I have the solution to all of the rust and saltwater problems. Just get a pump that does not need to be submerged. Get one that has an intake and output nipple on it for hooking up to tubing then run from your output to a plastic tube that goes to the coil of copper then from the copper output put a plastic tube that goes in to the cooler and forms another coil. then back in to your pump. Fill the system with antifreeze. Now your copper tubing is isolated from the salt water and you actually get some rust prevention from the anti freeze. Oh and BTW fill the cooler with ice, rock salt, and salt water this will super cool it. It will probably form Ice on the coil rather then condensation.
UART1 year ago
For those of you having condensation problems, you'll have to take your condensation hoses (coil supply lines) and put them into a bigger plastic hose. This will insulate the lines AND return cooler water into the ice tank, making it more efficient. The only thing you'll have to do is elevate your fan and build a drip pan out of either cut-ziploc or larger rubber hose cut half way placed at bottom, then feed that to the larger hose to 'steer' condensation into the ice tank. For even best results, use dry ice (if you can) and NOW you can target temps in the twenties!
PIman6 years ago
I am a PI and want to make a rig to cool my van(130 F). I need suggestions (& spelling tips).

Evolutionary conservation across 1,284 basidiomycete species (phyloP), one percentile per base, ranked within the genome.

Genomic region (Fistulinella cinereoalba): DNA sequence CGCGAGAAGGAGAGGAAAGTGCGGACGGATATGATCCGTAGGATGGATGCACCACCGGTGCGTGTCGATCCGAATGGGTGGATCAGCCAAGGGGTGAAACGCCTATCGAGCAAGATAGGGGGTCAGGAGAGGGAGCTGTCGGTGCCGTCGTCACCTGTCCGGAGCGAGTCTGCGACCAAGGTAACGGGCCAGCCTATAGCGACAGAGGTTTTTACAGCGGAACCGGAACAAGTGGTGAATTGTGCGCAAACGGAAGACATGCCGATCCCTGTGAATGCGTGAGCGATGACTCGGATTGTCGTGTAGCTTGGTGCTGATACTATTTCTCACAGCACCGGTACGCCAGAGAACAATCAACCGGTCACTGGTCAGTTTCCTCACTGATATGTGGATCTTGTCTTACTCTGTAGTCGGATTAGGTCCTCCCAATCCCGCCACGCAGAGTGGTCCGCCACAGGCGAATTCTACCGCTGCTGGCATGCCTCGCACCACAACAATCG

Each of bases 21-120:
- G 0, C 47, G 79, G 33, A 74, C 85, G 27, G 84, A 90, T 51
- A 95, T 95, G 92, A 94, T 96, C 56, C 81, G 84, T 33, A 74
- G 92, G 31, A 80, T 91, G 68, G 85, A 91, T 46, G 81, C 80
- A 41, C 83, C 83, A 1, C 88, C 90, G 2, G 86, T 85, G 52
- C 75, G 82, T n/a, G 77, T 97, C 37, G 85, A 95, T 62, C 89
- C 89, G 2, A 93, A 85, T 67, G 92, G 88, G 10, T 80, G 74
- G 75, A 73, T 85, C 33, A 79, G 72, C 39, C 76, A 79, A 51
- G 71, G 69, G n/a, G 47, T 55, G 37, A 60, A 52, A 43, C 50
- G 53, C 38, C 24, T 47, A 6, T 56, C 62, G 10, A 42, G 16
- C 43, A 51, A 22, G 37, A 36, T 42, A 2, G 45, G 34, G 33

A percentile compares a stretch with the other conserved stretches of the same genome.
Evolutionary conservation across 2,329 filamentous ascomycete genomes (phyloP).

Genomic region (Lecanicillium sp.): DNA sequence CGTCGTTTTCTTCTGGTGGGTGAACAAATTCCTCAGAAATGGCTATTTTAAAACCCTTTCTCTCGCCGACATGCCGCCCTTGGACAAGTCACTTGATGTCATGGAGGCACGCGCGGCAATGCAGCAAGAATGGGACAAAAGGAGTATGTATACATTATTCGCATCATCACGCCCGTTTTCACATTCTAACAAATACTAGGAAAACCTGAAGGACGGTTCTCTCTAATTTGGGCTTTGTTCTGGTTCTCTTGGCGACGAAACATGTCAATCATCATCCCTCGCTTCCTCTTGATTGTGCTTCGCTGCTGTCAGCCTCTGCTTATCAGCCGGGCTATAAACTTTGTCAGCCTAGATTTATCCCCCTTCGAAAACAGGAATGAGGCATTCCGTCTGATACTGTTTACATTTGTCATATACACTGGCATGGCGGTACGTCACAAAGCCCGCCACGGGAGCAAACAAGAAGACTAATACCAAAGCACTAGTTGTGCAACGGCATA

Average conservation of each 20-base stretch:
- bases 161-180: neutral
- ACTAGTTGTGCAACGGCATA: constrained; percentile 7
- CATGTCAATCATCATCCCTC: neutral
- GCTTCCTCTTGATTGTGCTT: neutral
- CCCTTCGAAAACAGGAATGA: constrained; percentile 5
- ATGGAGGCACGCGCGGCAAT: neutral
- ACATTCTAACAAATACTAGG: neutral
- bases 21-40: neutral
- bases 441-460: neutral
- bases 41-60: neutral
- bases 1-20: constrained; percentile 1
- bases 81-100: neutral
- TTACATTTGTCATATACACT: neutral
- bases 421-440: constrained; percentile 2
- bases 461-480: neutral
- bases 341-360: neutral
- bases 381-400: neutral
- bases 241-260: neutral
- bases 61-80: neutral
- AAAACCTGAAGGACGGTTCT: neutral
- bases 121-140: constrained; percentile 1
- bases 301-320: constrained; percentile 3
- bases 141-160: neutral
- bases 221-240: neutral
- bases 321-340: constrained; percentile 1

STC here: You want to cool a van, huh... OK, do this -- Get a car or truck heater core from a junk yard, any kind.. Now get a bilge pump (pump for draining water out of a boat). Ice chest & hose to fit. Put the pump in ice chest with hose connected to out put of pump. Run hose to heater core & output of heater core back to ice chest. Now connect a small fan in front of heater core so the fan is pulling air through the heater core, not pushing it. As you know: You can do more work with a vacuum than with pressure. Place crushed ice in chest with one gallon of water. Now as the fan & pump are 12 volt just fix a plug so they can be plugged into the lighter socket. WALA COLD AIR................ If you put the heater core & the fan in a small box it will work much better. I used this setup some time back in my little motorhome when we were camping in the boonies. Had us looking for the covers... Nother though, If you had a solar panel that put out enough current, you could run this thing all day from it and keep that van cool all day, just add some ice as required. will work to keep a tent cool too.. many uses. STC we gone